AsianInvestor: Nan Fung family office adds non-dollar assets, eyes broader US exposure

August 16, 2023

Hong Kong-based NF Trinity is seeking stock opportunities in Taiwan, Korea, Japan, and China while weighing diversified exposure in the US beyond tech shares.

Hong Kong business conglomerate Nan Fung Group’s family office, NF Trinity, has increased its allocation to non-dollar assets this year amid the reopening of Asian economies and a robust US economy.

The family office is also looking at incrementally broadening its exposure in the US stock market beyond the tech sector in financials, cyclicals, and consumer discretionary, according to Helen Zhu, NF Trinity’s managing director and chief investment officer.

Zhu told AsianInvestor that NF Trinity sees opportunities in Taiwan, Korea, Japan and China equities, which can offer a decent balance between risk and reward.

Helen Zhu, NF Trinity

While US growth has remained strong, Zhu expects the dollar to weaken against Asian currencies, which would benefit Asian stock markets, including technology shares in Taiwan and Korea, especially in the smartphone and personal computer sectors.

“If the US consumer can still hold up, and the China consumer starts to come back a little bit, there’s room for demand recovery and upward revisions in those areas, which have been stalled and destocked for the past 18 months,” Zhu told AsianInvestor.

“There are also some other more traditional sectors in those markets that are export-oriented, which could benefit from a more synchronised global growth backdrop or outlook, if we can start to see a pickup in industrial or manufacturing activity after a long lull,” she said.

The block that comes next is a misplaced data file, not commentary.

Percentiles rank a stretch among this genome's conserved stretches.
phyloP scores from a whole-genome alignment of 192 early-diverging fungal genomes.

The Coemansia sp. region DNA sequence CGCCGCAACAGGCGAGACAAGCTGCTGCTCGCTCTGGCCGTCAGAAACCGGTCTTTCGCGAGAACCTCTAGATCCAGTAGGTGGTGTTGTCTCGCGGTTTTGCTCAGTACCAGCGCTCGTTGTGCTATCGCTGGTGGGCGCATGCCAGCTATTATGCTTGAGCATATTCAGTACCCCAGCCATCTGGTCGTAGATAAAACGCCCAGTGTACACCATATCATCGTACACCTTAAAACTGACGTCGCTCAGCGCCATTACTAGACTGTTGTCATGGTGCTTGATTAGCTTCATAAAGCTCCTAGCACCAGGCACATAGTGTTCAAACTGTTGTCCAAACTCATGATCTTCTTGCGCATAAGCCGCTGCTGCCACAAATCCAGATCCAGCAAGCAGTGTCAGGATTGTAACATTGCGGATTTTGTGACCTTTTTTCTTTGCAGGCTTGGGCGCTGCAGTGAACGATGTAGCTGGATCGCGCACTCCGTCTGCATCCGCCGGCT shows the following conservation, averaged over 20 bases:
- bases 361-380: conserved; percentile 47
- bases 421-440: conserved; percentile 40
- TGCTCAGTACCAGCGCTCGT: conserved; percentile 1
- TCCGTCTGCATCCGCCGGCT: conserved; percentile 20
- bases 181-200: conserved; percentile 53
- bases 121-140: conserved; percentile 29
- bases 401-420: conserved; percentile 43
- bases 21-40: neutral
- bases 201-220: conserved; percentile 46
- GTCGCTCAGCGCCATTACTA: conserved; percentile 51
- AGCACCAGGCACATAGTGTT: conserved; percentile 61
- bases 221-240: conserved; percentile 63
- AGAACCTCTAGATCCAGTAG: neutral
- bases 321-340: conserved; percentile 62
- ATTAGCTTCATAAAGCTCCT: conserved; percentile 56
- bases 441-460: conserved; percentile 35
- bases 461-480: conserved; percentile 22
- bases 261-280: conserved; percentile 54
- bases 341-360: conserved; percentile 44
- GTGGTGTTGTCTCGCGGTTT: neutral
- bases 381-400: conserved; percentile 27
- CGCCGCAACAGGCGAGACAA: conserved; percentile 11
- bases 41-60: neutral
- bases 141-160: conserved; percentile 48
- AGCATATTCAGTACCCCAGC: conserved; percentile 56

The family office also has had exposure to Japanese equities since the end of 2022, and these have performed quite well.

“I think the next leg is more about currency normalisation, for dollar investors to get some appreciation in yen, rather than necessarily tremendous further upward revisions to GDP, earnings or anything like that,” Zhu said.

The Japanese yen has been steadily weakening against the US dollar since the Bank of Japan loosened yield curve controls in late July. On Monday, the yen fell past the 145 mark against the dollar to reach its weakest level since November 2022.

“Japan still has a little bit of a lag coming from the reopening. If you look at tourism and some of these service sectors, recovery is only partial thus far,” Zhu said.


NF Trinity’s assets are US dollar-dominated, which makes investing in non-US assets more appealing if the US economy remains robust with a weakening dollar in the late stage of the rate hike cycle.

The family office doesn’t have a lot of exposure to US risk assets. But it is still looking at broadening exposure in the US stock market if the economy stays resilient.

“In the US, I think the market breadth has been very narrow in the first half of the year. A lot of the performance has really just come from some AI and FANG+ names. Any further market rally would require a broadening of the breadth,” said Zhu.

FANG+ refers to shares of American technology giants such as Meta, Amazon, Google and Apple. The NYSE FANG+ Index was up 72.3% year-to-date.

“Coming off the concern about the financials after SVB (Silicon Valley Bank), some financials might be a bit more interesting now,” she said. “Some of the larger banks, if the yield curve starts to normalise, will have better NIM (net interest margin) and earnings outlook.”

“We also see that some select cyclicals and maybe the consumer discretionary, could have better risk/reward if the US economy remains robust, albeit there may not be much room for a tremendous further upside surprise.”

She noted that some discretionary names in the US have been under pressure over the past year due to consumer buying power being eroded by inflation.

“But now, since their wages and income are still growing OK, but inflation is starting to come down, we see some benefits from that on consumer confidence, and benefits from having already de-stocked meaningfully,” Zhu said.

“So incrementally we’ve been looking at broadening our exposure in the US market to some of those catch-up plays.”

Nonetheless, Zhu stressed that the outlook for both US and Asian equities is based on the positive expectation of growth in the US.

She warned that any significant data disappointment would pose risks to risk assets given how strongly the market has performed.

“If such scenarios emerge, then probably longer duration Treasuries and cash are the places to hide,” Zhu said.


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